Tag: Sitecore

Sitecore Data Importer

July 08, 2011

Many of the projects I've worked on over the past several years have required importing data either from SQL or from an existing Sitecore installation itself. The original application was a page form that imported data from a database and was developed by Mark Graber, Sitecore MVP and employee at Agency Oasis. Each time I've used it I improve on it and have since retooled it as an internal Sitecore application. I've recently cleaned it up to be a reusable, customizable application and am releasing it as a shared source module. You can find it on Sitecore Shared Source, or by getting the SVN repo at http://svn.sitecore.net/DataImporter. If you want to test it out you'll just need the package install. You'll also want to look over the documentation, which largely reiterates the information in this article.

Fix Broken User Manager

June 01, 2011

I've long given up on using the User Manager paging buttons until yesterday when looking over the known issues, I found an article describing a solution to my problem on SDN. Knowing at least one other individual that has had the same issue I thought I'd do a write up to bring attention to it so that the anyone else with the same issue can get back use of their user manager.  

Partial Html Cache Clearing

May 26, 2011
Tags: Caching, Sitecore

*the code was updated 8/2/2011 with some insight from Mrunal Brahmbhatt. Much appreciated.

 So I recently upgraded my system to Sitecore 6.4 from Sitecore 6.2 and was pumped about a lot of the new features like multi-browser support, new Rich Text Editor but mostly, the new built-in multi-target cache management system. Now I have to say that when I heard the words "partial cache clearing" I completely misunderstood what it meant. I thought it was partial html cache clearing thinking that when a single page got published, just that item was removed from cache. The truth is that when anyone publishes anything all html cache for all sites defined under the web.config's "publish:end" or "publish:end:remote" event are cleared. Sitecore manages a lot more cache than just html cache so by their thinking when just the html cache is cleared, that is just part of all the cache they're working with. In this way they're right, but this strategy is a problem for my particular system because of the large number of sites and editors working on it at any given time. The continually growing number of sites means that I rely on the html cache a lot to minimize the workload on the servers and keep sites loading quickly. I had solved this same issue working with the Stager Module but doing it with this new system is a bit different. Before I go into details about how to do this I will say that I am expecting that you have already setup your system as a mutli-target platform and have properly configured your ScalabilitySettings.config file. If you're looking for more on how to setup a multi-target platform then I'd suggest first starting by reviewing the scaling guide on SDN first which answered all my question about how to get it working.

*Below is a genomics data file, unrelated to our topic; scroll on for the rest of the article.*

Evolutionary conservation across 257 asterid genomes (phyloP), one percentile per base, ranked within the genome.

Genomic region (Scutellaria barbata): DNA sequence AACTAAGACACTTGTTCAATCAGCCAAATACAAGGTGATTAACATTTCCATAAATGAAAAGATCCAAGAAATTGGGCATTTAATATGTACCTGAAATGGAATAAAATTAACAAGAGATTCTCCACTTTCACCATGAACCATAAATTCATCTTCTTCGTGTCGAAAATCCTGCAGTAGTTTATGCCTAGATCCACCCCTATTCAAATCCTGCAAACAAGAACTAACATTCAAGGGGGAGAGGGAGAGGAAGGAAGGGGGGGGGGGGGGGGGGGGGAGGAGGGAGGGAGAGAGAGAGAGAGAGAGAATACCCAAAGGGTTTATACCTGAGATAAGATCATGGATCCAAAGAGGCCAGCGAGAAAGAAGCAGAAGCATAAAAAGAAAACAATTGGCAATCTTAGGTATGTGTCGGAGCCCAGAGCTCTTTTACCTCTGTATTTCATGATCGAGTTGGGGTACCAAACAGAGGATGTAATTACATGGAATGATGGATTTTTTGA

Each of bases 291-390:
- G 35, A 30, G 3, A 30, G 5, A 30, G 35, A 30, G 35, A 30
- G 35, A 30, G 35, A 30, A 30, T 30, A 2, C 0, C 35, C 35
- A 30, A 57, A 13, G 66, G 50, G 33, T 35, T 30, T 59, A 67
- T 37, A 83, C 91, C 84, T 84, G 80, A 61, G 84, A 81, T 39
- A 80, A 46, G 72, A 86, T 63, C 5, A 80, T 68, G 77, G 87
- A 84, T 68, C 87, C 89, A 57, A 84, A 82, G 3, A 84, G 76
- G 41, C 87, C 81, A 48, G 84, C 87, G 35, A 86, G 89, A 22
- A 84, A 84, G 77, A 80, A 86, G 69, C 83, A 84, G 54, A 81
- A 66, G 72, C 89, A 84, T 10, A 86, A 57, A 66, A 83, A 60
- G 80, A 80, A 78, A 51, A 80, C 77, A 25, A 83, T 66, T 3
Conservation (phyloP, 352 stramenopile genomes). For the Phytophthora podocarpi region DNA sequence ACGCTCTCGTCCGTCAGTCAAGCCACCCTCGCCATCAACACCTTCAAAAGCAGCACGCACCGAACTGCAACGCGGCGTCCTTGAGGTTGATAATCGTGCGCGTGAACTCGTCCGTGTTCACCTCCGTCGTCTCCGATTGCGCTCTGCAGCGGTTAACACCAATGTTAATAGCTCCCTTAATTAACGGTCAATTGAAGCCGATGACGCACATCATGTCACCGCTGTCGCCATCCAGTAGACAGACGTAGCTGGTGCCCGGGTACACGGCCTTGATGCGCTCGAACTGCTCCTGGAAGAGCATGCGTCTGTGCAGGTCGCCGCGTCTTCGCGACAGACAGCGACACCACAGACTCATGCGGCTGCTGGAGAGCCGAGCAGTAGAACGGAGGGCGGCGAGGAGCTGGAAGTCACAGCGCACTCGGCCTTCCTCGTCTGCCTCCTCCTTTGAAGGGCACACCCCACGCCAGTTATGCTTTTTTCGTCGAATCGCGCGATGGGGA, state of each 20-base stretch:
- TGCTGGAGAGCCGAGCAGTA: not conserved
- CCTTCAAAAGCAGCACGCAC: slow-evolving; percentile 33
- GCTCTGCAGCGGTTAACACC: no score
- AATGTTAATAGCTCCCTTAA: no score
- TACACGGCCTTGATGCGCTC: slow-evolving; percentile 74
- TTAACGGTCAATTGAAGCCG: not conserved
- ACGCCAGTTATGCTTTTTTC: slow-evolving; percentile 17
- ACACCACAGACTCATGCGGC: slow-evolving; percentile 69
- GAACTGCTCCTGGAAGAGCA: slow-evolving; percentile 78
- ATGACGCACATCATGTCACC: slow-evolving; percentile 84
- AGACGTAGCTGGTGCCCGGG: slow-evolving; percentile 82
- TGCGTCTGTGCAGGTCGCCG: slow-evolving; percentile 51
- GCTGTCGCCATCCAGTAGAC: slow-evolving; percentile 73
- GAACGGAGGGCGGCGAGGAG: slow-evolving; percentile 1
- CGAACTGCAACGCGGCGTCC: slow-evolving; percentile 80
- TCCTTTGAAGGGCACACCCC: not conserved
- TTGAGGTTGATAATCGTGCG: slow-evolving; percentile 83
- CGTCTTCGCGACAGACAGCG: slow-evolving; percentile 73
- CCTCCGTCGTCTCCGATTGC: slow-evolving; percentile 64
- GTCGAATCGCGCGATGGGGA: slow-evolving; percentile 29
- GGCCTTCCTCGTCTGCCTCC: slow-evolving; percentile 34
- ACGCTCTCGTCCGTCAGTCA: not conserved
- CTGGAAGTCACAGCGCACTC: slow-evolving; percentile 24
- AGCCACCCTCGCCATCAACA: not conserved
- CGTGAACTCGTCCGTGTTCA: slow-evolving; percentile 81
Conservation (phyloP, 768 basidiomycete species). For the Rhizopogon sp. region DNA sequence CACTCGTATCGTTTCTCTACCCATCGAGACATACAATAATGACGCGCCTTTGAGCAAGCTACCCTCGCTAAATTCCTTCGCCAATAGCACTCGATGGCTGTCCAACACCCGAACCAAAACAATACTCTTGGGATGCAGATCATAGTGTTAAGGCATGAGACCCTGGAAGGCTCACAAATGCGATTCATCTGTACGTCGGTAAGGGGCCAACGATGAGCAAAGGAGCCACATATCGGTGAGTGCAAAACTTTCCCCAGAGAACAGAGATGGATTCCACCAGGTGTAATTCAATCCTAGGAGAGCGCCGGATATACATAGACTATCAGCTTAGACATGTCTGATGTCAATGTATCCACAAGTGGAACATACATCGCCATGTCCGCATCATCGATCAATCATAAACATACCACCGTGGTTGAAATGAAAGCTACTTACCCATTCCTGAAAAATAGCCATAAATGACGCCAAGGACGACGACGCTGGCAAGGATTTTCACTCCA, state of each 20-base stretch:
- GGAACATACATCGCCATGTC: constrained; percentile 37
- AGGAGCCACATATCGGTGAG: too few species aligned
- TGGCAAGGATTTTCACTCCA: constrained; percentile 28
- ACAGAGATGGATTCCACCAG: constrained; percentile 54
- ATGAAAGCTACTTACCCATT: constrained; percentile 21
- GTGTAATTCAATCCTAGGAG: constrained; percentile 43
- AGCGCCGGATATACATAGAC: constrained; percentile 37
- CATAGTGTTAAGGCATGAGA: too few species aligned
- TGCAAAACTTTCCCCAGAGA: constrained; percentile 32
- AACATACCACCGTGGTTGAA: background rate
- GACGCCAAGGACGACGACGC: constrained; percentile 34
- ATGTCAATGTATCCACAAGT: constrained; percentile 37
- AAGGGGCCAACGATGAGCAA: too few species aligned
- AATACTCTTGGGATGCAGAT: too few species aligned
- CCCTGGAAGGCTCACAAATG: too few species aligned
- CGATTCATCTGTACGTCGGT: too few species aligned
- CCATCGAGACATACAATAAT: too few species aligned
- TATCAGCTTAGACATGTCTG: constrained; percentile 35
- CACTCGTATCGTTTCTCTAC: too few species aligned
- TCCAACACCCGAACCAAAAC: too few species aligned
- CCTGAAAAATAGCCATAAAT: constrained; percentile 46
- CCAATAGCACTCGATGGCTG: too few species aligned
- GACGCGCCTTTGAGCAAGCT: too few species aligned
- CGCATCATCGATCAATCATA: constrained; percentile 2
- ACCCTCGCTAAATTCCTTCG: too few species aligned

Update to Sitecore Stager

May 03, 2011

If you're on a Sitecore environment pre-6.3 and you're using the Sitecore Stager you may have noticed that each publish will clear the entire HTML for a site. This may be fine for you but I like to have more granular control over the cache so I've updated the source code a bit to clear only entries related to the published items. I'm not going to knock the Sitecore Stager, it's an excellent utility. Plus this why they release source code in the first place.

Multi Site Rich Text Editor Stylesheet in Sitecore 6.4

April 29, 2011
Tags: Sitecore, Wysiwyg

So while doing a dry run of an upgrade from Sitecore 6.2 to Sitecore 6.4, I noticed something that stopped working in my rich text editor: dynamic stylesheets. I have a large multi-site platform and it's using code from the dynamic stylesheets SDN Article to set a unique stylesheet in the wysiwyg editor for each site. The Telerik codebase has changed a bit and the rich text editor has also. So I'll go through what I did to get it working so you can shortcut the hassle. The first thing you'll need to know is that the file loading the rich text editor is now located at EditorPage.aspx instead of Default.aspx. The class supporting this page (Sitecore.Shell.Controls.RichTextEditor.EditorPage) is also different from it's predecessor (Sitecore.Shell.Controls.RADEditor.RADEditor). I've stubbed out the page directive you'll need to update below: